The interesting thing here is the sheer variety of Thunder options optimized for different workloads. Cavium seems to have pulled this out of their experience with Embedded parts. What I am confused about after reading this is how this will apply to servers.
Datacenter operators buy bulk servers for their fleet. They typically do not know apriori what workloads will run on them. Now they would have to chose the type of server for each workload?? One thing that Intel got right was to simplify the product offerings. Their problem was cost and power.
Any indication from cavium on what the power of the 48 core device would be? the article mentions the cores as out of order. cavium has so far stayed away with in order simple designs for their cpus. is that a typo? If the core is out of order, then a 48 core thunder would be over 150W! How will it then compete with intel?
@Tarra! Tarra! I may not have been clear about this. There are four families of products under the Thunder brand. One is specifically targeted at servers. Others target storage and security appliances and networking.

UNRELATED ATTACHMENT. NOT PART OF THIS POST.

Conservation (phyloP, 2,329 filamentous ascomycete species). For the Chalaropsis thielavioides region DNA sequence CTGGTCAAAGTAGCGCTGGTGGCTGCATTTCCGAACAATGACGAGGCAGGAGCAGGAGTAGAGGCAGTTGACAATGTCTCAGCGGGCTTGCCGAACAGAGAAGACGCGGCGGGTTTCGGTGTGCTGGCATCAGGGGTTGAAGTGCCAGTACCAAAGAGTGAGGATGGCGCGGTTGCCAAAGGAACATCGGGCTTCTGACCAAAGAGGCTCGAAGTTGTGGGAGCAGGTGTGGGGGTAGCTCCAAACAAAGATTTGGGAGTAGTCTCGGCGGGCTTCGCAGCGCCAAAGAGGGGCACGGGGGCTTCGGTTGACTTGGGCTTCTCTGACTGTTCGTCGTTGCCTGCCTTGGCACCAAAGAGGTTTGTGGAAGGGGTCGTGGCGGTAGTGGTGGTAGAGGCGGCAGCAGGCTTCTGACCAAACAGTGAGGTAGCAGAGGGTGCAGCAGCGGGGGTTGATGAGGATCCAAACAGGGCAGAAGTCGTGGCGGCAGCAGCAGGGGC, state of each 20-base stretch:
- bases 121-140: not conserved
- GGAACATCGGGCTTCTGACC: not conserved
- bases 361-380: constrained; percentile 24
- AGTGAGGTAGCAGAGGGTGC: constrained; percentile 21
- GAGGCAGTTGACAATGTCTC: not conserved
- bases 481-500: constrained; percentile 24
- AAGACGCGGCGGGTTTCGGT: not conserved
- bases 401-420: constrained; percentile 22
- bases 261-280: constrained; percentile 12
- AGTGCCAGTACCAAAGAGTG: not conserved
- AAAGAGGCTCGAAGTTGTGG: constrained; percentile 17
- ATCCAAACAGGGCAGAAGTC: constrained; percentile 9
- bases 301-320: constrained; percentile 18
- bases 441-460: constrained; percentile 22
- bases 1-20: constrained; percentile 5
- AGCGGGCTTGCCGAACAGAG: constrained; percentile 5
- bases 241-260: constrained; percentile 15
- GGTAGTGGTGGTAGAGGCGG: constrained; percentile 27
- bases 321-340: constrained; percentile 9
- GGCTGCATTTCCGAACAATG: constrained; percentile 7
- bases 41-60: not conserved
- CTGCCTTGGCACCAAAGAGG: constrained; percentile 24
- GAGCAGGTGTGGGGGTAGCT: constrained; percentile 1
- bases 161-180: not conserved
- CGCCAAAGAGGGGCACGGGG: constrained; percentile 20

It may be that MIPS and Arm are geared for different markets, but given that Cavium is making basically the same computer chip with MIPS cores and with Arm cores, it would be interesting to see benchmark results from the two processors.
It would be a real apples-to-apples comparison. Which core is faster?
@Servernut: Going back to my notes I see Cavium left itself some quibble room, saying its core "supports optimized OOO."
Btw, Rick, what other points in your article are inaccurate "quibbles-room" from Cavium that you are merely repeating? Been reading your articles for sometime and you are usually good about sniffing out marketing FUD.
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